Friday, June 02, 2006

From the Geniza

I've been reading through the section of S.D. Goitein's Geniza study A Mediterranean Society which deals with intercommunal relations. I haven't read it in a couple of years, but it's so interesting I wish there were a public domain copy I could just link to. The framework Goitein sets up is that:
"The religious minorities formed a state within a state, by law as well as in fact. The group consciousness of members of the various religions was similar to that of modern nations. The adherents of another faith were not necessarily enemies, but certainly foreigners...

"In view of these facts, the modern term 'discrimination' can be applied to the Middle Ages only in a qualified sense. When an alien today is treated differently from a citizen...he is not being discriminated against, but is so treated because he does not share the financial and other responsibilities of citizens or permanent residents. Similarly, Christians and Jews regarded it as natural, albeit burdensome, that certain restrictions were imposed on them by the Muslim community in the midst of which they lived, but to which they did not belong. They, too discriminated against Muslims." (Vol. II, pp. 273-4)

Goitein argues that there was anti-Semitism in the society covered by the Geniza, which the writers of the Geniza documents called sin'uth. However, this term is only used to describe certain groups or individuals. Much as today, the worst interfaith relations were apparently in Alexandria. In one incident which set off a lot of sin'uth, a Jew was accused of raping a Muslim girl. The Jews appealed to the Muslim qadi to address the situation. This also seems to support my earlier point about the kinds of stereotypes current in the medieval Middle East - today when we think of social elements likely to be stereotyped as rapists, "Jews" doesn't leap immediately to mind. Letters also indicate there was a lot of Jewish-Christian enmity in that city, for one letter says, "These days no Jew does one a favor; it is as if one went for help to a church," while another describes a certain Christian's attitude toward him, "As if I personally had killed Jesus." (Vol. II, p. 281)

According to Goitein, circumstances such as these were very much the exceptions. Despite what one might expect from the Covenant of Umar, new synagogues were built, usually without any hassles. In one case, there is a record of a qadi concerned about a Fatimid caliph's opinion helping the Jews to find a loophole allowing them to build a synagogue in Hebron. We read of a pious Muslim who is lax about collecting rent from a building the Jews were using as an informal synagogue because he wanted to show respect for all religious devotion. Restrictions on clothing were apparently not only unenforces, but most of the time no one even seems to have thought about them, except during certain periods of the 12th century and more frequently thereafter. (This would correspond with the period of the Crusades, as I noted in my last post on this subject.) Jews report that Muslims with whom they travelled were understanding of their need to observe the Sabbath.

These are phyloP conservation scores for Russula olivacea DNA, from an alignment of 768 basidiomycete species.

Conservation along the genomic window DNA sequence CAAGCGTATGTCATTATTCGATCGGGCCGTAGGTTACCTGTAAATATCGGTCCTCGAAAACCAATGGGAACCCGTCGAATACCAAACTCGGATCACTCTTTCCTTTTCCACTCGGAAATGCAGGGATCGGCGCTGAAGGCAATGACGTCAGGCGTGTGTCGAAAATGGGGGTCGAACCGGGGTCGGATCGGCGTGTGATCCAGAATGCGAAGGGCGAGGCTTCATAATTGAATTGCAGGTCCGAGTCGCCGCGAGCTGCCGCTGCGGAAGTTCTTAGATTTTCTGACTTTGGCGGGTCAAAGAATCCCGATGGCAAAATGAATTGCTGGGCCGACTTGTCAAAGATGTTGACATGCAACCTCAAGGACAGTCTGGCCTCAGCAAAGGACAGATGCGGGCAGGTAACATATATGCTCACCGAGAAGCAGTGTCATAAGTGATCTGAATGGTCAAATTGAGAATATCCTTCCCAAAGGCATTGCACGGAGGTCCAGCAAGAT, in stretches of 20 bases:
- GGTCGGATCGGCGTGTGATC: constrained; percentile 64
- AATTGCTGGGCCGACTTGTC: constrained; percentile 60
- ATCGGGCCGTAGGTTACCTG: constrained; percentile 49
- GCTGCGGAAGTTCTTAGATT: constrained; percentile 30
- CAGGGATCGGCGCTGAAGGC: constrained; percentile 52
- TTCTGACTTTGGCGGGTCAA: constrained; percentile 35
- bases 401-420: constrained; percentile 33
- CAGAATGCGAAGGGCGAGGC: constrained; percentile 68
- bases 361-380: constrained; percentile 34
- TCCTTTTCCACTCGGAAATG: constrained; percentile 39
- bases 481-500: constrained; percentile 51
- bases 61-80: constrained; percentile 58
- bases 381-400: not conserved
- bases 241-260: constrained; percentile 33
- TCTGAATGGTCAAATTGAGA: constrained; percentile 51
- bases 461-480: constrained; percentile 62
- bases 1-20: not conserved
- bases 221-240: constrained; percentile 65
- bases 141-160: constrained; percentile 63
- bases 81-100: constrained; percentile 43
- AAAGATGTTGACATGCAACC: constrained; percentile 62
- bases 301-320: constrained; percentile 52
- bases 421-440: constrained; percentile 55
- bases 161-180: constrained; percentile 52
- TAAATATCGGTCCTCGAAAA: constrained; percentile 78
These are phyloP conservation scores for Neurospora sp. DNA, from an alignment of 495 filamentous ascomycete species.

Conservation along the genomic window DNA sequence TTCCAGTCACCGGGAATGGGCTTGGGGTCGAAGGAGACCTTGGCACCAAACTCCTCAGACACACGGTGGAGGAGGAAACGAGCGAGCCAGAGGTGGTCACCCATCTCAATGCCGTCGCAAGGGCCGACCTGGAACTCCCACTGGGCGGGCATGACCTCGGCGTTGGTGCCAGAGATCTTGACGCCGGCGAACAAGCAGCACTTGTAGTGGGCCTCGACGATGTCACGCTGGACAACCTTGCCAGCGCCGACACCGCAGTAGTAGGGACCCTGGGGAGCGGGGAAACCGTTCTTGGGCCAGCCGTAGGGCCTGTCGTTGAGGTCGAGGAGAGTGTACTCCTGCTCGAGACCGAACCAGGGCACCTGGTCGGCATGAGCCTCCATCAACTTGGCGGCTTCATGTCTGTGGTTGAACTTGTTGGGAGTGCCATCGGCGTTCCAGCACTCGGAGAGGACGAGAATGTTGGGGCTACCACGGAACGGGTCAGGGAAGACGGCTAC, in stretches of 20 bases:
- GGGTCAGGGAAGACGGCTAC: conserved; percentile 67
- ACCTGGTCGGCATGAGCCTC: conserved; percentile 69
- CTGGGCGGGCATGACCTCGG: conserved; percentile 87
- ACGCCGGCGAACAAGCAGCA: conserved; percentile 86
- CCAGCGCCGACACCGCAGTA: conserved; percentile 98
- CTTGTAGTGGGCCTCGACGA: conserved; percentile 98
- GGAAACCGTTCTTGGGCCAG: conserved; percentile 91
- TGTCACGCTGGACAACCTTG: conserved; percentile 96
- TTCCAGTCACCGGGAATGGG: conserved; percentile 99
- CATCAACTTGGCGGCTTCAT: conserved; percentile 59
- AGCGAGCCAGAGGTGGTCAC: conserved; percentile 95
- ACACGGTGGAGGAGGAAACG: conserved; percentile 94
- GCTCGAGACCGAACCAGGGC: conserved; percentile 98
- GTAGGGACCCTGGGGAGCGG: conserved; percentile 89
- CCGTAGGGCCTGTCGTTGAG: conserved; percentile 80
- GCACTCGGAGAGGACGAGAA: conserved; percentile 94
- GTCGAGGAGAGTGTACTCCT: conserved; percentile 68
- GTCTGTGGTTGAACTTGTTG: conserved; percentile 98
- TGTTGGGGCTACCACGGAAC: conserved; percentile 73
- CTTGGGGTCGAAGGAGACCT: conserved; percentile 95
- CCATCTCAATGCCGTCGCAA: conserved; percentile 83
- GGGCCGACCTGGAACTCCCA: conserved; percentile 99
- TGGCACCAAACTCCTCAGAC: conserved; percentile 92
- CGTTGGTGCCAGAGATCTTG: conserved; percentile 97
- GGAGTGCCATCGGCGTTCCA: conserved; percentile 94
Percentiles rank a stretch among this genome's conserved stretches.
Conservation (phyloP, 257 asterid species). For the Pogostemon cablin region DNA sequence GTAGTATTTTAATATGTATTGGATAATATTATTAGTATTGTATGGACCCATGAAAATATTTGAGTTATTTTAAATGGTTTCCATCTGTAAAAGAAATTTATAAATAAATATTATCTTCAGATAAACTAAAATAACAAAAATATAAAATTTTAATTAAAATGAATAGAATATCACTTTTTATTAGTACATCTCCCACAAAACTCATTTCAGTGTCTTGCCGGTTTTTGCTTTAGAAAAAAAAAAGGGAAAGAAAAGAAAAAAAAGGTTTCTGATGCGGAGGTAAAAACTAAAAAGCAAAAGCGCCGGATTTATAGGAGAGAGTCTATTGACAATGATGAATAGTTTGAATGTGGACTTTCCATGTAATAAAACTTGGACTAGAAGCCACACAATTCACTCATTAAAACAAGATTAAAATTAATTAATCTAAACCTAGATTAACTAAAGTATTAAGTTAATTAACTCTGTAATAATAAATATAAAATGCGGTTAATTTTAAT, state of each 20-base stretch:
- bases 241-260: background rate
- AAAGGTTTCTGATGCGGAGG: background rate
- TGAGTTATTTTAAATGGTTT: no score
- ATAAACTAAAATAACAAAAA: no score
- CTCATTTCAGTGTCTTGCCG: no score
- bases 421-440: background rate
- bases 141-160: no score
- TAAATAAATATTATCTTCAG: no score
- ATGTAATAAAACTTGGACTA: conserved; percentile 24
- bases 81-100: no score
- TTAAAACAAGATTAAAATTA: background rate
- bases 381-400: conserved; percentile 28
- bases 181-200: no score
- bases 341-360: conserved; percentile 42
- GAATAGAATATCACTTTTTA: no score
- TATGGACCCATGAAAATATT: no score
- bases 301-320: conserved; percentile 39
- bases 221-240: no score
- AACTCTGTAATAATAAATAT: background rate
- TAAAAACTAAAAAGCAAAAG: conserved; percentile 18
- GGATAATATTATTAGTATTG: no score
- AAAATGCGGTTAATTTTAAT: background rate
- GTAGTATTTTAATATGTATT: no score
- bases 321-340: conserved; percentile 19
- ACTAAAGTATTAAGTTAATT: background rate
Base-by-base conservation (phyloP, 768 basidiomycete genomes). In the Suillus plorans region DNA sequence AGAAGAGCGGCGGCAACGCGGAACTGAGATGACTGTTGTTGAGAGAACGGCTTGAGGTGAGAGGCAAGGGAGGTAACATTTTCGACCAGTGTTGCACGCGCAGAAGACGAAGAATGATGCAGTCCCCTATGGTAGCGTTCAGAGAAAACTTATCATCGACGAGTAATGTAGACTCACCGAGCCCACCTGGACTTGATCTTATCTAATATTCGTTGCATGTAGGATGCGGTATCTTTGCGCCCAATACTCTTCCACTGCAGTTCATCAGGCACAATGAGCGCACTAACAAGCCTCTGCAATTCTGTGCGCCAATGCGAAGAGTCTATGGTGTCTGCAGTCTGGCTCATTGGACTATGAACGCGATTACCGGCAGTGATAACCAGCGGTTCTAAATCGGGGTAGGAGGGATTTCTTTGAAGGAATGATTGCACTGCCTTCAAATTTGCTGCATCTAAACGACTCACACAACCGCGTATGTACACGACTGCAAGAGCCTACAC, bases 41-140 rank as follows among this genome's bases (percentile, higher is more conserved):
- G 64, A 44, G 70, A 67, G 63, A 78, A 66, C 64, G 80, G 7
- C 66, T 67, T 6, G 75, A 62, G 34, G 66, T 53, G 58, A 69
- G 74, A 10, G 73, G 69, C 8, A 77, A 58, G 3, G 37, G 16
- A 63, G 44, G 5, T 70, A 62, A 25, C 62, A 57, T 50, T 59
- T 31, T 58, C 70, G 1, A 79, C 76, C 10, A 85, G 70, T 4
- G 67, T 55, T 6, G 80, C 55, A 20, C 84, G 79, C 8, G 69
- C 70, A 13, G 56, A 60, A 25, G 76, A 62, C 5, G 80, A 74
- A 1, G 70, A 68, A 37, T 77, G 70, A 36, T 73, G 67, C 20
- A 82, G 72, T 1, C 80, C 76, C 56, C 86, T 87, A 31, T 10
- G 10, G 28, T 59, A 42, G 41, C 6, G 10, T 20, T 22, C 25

In terms of social and economic interaction, Goitein compares the Geniza society, which is basically the Muslim Mediterranean, especially Egypt, from the 10th-13th centuries, to the modern United States. (Vol. II, p. 289) Even when you had a "Jewish Quarter," evidence suggests some non-Jews also lived there while Jews lived outside it, and the author declined to even try counting instances of interfaith renting. (Based on outside knowledge, I suspect Morocco was an exception.) Although there was usually a strong preference for working with people of the same religion, all markets were intertwined, and there were interfaith business partnerships even into the 13th century. Relations between Jewish and Muslim religious leaders seem to have often been cordial. On at least one occasion, Muslims turned out to celebrate Purim, though this was more common with Christian religious holidays.

All in all, judging from the writings of literate Jews as preserved in the Cairo Geniza, life as a Jew in the Western Islamic lands during this period doesn't seem to have been all that bad.


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